“Despite the costs being great, I still support the current sanctions regime. But I think we have to be realistic about what we can achieve with them and account for the potential long-term consequences. I worry lawmakers aren’t thinking enough now about how to roll them back when the time is appropriate so that the economic costs are mitigated,” he told me in a follow up email to our conversation.
The False Promise of American Energy Independence
Free trade is in America’s DNA, and yet we’ve also long recognized the value of being less dependent on foreign oil — an essential resource. This underlines the reality that sometimes there are other considerations beyond just free trade. The same argument could be made to justify economic sanctions on Russia. However, independence comes with one major drawback — the abandonment of the principle of comparative advantage.
Jonathan makes a domestic analogy to fruit growing:
“I’m originally from Massachusetts. We don’t grow oranges in in Massachusetts. Why don’t we? Because, obviously, it’s a lot easier to have them grown in Florida. We instinctively understand at the intra-country level, that there’s value in having different areas of the country specialize in areas where they have an advantage — whether that’s an absolute advantage or comparative one.”
He points out that America has become a net-exporter of energy in recent decades — i.e., we are already “energy independent” — and yet we still see gas prices rising, since the price of oil is set in a global market.
“We are in an interconnected world, whereby prices are set globally.”
As sanctions start to have a greater effect on the people of Russia, one would expect the people to push back against the Putin regime — much like people all over the world did when COVID-19 restrictions became too onerous.
Not so fast, says Jonathan — Russia does not enjoy the same free speech that we have in the Western world, meaning they might be able to force their people to endure the hardship for longer than the west. Furthermore, the people may parrot Vladimir Putin in blaming the west for the effects of sanctions.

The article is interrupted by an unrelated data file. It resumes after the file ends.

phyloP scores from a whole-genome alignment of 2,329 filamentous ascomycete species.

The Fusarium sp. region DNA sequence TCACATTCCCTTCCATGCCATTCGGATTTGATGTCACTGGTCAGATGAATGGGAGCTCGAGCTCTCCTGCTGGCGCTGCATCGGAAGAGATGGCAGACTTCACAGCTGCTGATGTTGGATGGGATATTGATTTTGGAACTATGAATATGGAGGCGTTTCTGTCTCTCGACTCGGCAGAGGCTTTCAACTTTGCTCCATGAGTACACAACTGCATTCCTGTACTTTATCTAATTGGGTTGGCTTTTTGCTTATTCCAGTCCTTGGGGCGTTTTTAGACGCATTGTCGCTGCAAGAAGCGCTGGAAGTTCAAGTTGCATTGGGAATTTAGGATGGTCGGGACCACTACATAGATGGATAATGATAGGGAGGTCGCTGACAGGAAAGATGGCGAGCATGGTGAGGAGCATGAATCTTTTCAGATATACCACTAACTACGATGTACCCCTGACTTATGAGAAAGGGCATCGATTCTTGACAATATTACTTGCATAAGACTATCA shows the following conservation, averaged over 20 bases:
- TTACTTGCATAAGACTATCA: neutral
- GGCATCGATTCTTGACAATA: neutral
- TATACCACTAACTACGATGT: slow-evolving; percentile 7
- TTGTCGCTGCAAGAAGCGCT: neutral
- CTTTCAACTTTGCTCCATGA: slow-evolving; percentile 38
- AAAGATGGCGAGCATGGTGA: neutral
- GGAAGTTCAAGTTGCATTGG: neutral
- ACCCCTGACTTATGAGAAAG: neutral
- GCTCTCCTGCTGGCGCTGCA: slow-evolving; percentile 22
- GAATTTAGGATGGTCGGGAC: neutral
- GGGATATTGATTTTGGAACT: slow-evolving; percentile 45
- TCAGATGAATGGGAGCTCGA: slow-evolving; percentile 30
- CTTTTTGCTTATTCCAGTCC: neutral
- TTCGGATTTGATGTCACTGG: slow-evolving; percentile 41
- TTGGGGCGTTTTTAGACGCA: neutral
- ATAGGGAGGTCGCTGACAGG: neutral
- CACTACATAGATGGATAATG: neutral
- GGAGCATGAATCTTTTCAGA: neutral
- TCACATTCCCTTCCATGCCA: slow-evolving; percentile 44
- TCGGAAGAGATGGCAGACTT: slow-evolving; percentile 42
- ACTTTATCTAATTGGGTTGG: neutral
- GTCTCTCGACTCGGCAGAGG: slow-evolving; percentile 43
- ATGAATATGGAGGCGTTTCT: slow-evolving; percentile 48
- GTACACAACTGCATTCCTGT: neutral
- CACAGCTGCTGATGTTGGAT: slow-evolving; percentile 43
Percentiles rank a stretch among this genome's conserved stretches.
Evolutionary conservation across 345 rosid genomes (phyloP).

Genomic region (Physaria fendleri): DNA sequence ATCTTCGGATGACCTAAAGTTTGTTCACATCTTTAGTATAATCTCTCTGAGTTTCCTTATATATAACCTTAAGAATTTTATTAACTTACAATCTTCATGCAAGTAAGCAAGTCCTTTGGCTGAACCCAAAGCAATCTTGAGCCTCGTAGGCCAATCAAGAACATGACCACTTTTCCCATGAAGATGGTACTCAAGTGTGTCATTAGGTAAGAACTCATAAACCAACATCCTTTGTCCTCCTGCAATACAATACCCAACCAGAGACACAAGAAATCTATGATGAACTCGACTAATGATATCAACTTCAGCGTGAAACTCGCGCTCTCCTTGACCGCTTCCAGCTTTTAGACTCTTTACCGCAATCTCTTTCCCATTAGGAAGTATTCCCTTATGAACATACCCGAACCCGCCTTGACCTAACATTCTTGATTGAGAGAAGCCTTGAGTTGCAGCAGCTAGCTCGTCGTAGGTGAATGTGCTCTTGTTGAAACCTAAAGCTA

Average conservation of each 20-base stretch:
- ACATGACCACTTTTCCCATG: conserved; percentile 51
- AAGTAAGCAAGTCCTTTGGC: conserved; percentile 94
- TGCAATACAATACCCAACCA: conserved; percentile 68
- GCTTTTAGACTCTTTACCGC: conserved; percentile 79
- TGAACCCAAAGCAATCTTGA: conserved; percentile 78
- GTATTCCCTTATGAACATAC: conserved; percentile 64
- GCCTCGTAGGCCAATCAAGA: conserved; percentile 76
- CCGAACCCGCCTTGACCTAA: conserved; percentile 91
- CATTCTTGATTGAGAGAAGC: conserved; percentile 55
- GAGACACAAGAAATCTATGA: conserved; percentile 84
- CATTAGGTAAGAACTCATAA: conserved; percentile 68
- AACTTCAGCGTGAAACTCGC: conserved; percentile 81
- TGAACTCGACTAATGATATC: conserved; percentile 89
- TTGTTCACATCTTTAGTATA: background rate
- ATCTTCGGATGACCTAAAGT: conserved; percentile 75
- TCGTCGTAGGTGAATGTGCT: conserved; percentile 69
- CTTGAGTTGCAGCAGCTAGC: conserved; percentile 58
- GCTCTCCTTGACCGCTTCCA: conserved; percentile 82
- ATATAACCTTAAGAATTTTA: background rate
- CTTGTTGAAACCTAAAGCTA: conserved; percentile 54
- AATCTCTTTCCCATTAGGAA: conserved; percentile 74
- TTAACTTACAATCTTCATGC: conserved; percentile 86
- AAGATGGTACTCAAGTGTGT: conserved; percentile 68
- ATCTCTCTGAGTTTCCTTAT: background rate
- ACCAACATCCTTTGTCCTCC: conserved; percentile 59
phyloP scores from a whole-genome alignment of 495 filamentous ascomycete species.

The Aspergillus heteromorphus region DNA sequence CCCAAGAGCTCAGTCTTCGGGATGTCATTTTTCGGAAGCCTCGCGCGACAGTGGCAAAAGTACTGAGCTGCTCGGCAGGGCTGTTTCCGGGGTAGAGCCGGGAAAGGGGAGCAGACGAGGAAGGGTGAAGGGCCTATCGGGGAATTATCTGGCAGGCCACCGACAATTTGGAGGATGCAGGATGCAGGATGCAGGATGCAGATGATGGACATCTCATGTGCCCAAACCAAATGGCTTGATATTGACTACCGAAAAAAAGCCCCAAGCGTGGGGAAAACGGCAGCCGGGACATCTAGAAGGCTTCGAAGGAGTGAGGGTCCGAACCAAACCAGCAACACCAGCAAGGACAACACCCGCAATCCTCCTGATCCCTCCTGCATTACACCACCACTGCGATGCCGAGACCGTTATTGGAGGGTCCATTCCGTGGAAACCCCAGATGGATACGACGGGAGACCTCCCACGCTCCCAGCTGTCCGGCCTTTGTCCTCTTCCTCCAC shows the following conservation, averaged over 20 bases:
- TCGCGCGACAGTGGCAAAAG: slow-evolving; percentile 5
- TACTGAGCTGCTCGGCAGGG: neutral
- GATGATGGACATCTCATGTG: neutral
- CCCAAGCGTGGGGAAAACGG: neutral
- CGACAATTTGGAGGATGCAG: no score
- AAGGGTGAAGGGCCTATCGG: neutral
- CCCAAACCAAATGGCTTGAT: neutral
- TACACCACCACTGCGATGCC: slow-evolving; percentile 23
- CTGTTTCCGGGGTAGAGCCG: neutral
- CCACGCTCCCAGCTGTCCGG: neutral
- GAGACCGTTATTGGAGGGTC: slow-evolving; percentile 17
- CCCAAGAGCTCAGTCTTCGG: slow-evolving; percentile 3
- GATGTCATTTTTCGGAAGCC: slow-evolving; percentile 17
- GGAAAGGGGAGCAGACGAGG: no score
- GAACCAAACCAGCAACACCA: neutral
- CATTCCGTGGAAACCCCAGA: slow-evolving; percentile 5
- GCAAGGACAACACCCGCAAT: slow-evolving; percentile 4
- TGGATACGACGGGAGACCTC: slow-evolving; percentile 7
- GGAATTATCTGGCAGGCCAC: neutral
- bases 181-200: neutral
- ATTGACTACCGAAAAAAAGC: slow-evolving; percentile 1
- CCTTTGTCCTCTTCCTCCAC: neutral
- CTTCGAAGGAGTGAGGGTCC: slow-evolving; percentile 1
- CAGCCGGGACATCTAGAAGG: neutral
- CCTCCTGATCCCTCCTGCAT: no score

Playing the Long Game
Ultimately, Jonathan thinks it’s an open question whether these sanctions will be worth the cost:
“[I]t’s not clear to me that this is a way to go if the ultimate outcome we want is for Putin to be out of power. It’s not clear to me at all that this will happen in the way that we want it to, or on the timeline that we would want it to.”
So what should we expect to see long term?
The inflation woes of the past year in the United States are sure to get worse before they get better. We can’t entirely blame this on Moscow, given the extent of U.S. spending in recent years and our own internal economic dysfunction.
If Russia has a higher tolerance for economic pain, then that reinforces the case against sanctions. Countries like Finland, which borders Russia, will suffer especially great harms.
Which side will ultimately have the greater endurance for the harms caused by economic sanctions?
I would remind my audience that the Cold War was ultimately waged and won on economic grounds after Soviet Russia packed it in and declared the international equivalent of Chapter 11 bankruptcy.
And yet, as Jonathan points out, we didn’t exactly force the Soviet Union into economic submission — they imploded under the weight of their own heavy-handed central planning.
“The way that we won that the Cold War economically was by out-producing and out-innovating the command and control economies of the East.”
Rather than trying to crush Russia with heavy sanctions, it might be worth considering the alternate path of simply letting the fruits of freedom speak for themselves.
I’m grateful to organizations like the R Street Institute that fight for free markets, and act as consistent advocates of limited government in the areas and issues that other groups tend to neglect. Even when it’s unpopular, freedom must be considered the first and best solution to the plethora of problems facing us today.